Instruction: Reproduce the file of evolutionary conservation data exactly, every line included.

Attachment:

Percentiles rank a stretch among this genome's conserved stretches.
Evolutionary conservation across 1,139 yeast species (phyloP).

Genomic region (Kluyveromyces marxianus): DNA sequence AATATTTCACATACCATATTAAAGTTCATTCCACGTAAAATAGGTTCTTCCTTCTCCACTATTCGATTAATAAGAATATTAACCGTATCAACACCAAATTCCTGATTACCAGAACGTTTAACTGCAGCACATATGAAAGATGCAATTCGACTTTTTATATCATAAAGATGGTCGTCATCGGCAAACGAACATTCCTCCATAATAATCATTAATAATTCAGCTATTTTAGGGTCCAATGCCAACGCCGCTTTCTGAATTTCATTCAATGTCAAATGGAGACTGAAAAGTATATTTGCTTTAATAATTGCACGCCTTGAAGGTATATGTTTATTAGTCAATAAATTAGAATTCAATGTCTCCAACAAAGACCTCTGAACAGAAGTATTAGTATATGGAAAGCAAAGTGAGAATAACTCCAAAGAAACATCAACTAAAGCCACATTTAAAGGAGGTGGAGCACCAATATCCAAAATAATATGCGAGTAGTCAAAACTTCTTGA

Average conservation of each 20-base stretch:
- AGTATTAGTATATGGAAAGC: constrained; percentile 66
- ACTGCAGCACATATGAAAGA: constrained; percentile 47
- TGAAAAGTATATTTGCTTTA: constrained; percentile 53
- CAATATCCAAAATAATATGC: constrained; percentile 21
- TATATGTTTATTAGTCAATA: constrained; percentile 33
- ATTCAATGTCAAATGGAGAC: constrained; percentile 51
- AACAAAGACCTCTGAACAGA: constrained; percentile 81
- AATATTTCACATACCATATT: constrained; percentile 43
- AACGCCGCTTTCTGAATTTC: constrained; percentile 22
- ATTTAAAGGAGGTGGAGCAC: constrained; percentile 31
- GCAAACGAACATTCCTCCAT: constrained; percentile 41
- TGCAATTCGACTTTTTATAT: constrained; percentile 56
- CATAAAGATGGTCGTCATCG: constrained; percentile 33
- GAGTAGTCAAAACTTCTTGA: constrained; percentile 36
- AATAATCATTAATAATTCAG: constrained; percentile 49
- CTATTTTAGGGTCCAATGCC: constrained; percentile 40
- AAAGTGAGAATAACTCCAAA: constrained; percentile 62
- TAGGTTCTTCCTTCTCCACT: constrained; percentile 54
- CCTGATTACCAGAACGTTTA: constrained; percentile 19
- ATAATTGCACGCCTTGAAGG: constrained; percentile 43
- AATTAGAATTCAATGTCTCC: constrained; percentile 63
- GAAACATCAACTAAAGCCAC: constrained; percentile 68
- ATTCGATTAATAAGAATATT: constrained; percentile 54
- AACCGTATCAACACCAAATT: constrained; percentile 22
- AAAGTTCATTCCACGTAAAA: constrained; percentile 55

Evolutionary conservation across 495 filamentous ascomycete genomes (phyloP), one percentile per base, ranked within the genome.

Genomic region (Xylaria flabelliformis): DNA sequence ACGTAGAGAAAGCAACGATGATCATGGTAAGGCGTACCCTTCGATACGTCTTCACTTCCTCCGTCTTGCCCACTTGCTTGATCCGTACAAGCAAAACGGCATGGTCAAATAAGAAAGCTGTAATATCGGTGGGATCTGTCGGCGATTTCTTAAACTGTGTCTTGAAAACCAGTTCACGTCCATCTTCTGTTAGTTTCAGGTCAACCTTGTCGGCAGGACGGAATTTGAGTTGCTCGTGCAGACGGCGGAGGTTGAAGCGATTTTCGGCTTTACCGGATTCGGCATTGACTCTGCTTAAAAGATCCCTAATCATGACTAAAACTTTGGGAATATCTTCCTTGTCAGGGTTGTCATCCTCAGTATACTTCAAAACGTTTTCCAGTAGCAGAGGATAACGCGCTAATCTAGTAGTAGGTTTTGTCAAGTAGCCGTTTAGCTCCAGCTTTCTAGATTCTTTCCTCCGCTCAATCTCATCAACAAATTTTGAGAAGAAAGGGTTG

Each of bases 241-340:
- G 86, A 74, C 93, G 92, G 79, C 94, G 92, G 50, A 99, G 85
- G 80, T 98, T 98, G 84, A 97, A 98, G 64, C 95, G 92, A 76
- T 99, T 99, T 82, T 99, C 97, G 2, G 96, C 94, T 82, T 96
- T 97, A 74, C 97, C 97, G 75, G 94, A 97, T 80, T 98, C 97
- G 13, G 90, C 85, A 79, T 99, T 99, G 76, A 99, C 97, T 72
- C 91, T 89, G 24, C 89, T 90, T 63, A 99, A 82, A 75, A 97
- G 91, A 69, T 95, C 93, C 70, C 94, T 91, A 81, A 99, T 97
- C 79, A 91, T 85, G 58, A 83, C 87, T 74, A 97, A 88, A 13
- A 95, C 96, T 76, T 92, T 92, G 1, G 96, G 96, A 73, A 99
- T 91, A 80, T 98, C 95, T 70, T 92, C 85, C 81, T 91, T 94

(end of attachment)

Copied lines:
Percentiles rank a stretch among this genome's conserved stretches.
Evolutionary conservation across 1,139 yeast species (phyloP).

Genomic region (Kluyveromyces marxianus): DNA sequence AATATTTCACATACCATATTAAAGTTCATTCCACGTAAAATAGGTTCTTCCTTCTCCACTATTCGATTAATAAGAATATTAACCGTATCAACACCAAATTCCTGATTACCAGAACGTTTAACTGCAGCACATATGAAAGATGCAATTCGACTTTTTATATCATAAAGATGGTCGTCATCGGCAAACGAACATTCCTCCATAATAATCATTAATAATTCAGCTATTTTAGGGTCCAATGCCAACGCCGCTTTCTGAATTTCATTCAATGTCAAATGGAGACTGAAAAGTATATTTGCTTTAATAATTGCACGCCTTGAAGGTATATGTTTATTAGTCAATAAATTAGAATTCAATGTCTCCAACAAAGACCTCTGAACAGAAGTATTAGTATATGGAAAGCAAAGTGAGAATAACTCCAAAGAAACATCAACTAAAGCCACATTTAAAGGAGGTGGAGCACCAATATCCAAAATAATATGCGAGTAGTCAAAACTTCTTGA

Average conservation of each 20-base stretch:
- AGTATTAGTATATGGAAAGC: constrained; percentile 66
- ACTGCAGCACATATGAAAGA: constrained; percentile 47
- TGAAAAGTATATTTGCTTTA: constrained; percentile 53
- CAATATCCAAAATAATATGC: constrained; percentile 21
- TATATGTTTATTAGTCAATA: constrained; percentile 33
- ATTCAATGTCAAATGGAGAC: constrained; percentile 51
- AACAAAGACCTCTGAACAGA: constrained; percentile 81
- AATATTTCACATACCATATT: constrained; percentile 43
- AACGCCGCTTTCTGAATTTC: constrained; percentile 22
- ATTTAAAGGAGGTGGAGCAC: constrained; percentile 31
- GCAAACGAACATTCCTCCAT: constrained; percentile 41
- TGCAATTCGACTTTTTATAT: constrained; percentile 56
- CATAAAGATGGTCGTCATCG: constrained; percentile 33
- GAGTAGTCAAAACTTCTTGA: constrained; percentile 36
- AATAATCATTAATAATTCAG: constrained; percentile 49
- CTATTTTAGGGTCCAATGCC: constrained; percentile 40
- AAAGTGAGAATAACTCCAAA: constrained; percentile 62
- TAGGTTCTTCCTTCTCCACT: constrained; percentile 54
- CCTGATTACCAGAACGTTTA: constrained; percentile 19
- ATAATTGCACGCCTTGAAGG: constrained; percentile 43
- AATTAGAATTCAATGTCTCC: constrained; percentile 63
- GAAACATCAACTAAAGCCAC: constrained; percentile 68
- ATTCGATTAATAAGAATATT: constrained; percentile 54
- AACCGTATCAACACCAAATT: constrained; percentile 22
- AAAGTTCATTCCACGTAAAA: constrained; percentile 55

Evolutionary conservation across 495 filamentous ascomycete genomes (phyloP), one percentile per base, ranked within the genome.

Genomic region (Xylaria flabelliformis): DNA sequence ACGTAGAGAAAGCAACGATGATCATGGTAAGGCGTACCCTTCGATACGTCTTCACTTCCTCCGTCTTGCCCACTTGCTTGATCCGTACAAGCAAAACGGCATGGTCAAATAAGAAAGCTGTAATATCGGTGGGATCTGTCGGCGATTTCTTAAACTGTGTCTTGAAAACCAGTTCACGTCCATCTTCTGTTAGTTTCAGGTCAACCTTGTCGGCAGGACGGAATTTGAGTTGCTCGTGCAGACGGCGGAGGTTGAAGCGATTTTCGGCTTTACCGGATTCGGCATTGACTCTGCTTAAAAGATCCCTAATCATGACTAAAACTTTGGGAATATCTTCCTTGTCAGGGTTGTCATCCTCAGTATACTTCAAAACGTTTTCCAGTAGCAGAGGATAACGCGCTAATCTAGTAGTAGGTTTTGTCAAGTAGCCGTTTAGCTCCAGCTTTCTAGATTCTTTCCTCCGCTCAATCTCATCAACAAATTTTGAGAAGAAAGGGTTG

Each of bases 241-340:
- G 86, A 74, C 93, G 92, G 79, C 94, G 92, G 50, A 99, G 85
- G 80, T 98, T 98, G 84, A 97, A 98, G 64, C 95, G 92, A 76
- T 99, T 99, T 82, T 99, C 97, G 2, G 96, C 94, T 82, T 96
- T 97, A 74, C 97, C 97, G 75, G 94, A 97, T 80, T 98, C 97
- G 13, G 90, C 85, A 79, T 99, T 99, G 76, A 99, C 97, T 72
- C 91, T 89, G 24, C 89, T 90, T 63, A 99, A 82, A 75, A 97
- G 91, A 69, T 95, C 93, C 70, C 94, T 91, A 81, A 99, T 97
- C 79, A 91, T 85, G 58, A 83, C 87, T 74, A 97, A 88, A 13
- A 95, C 96, T 76, T 92, T 92, G 1, G 96, G 96, A 73, A 99
- T 91, A 80, T 98, C 95, T 70, T 92, C 85, C 81, T 91, T 94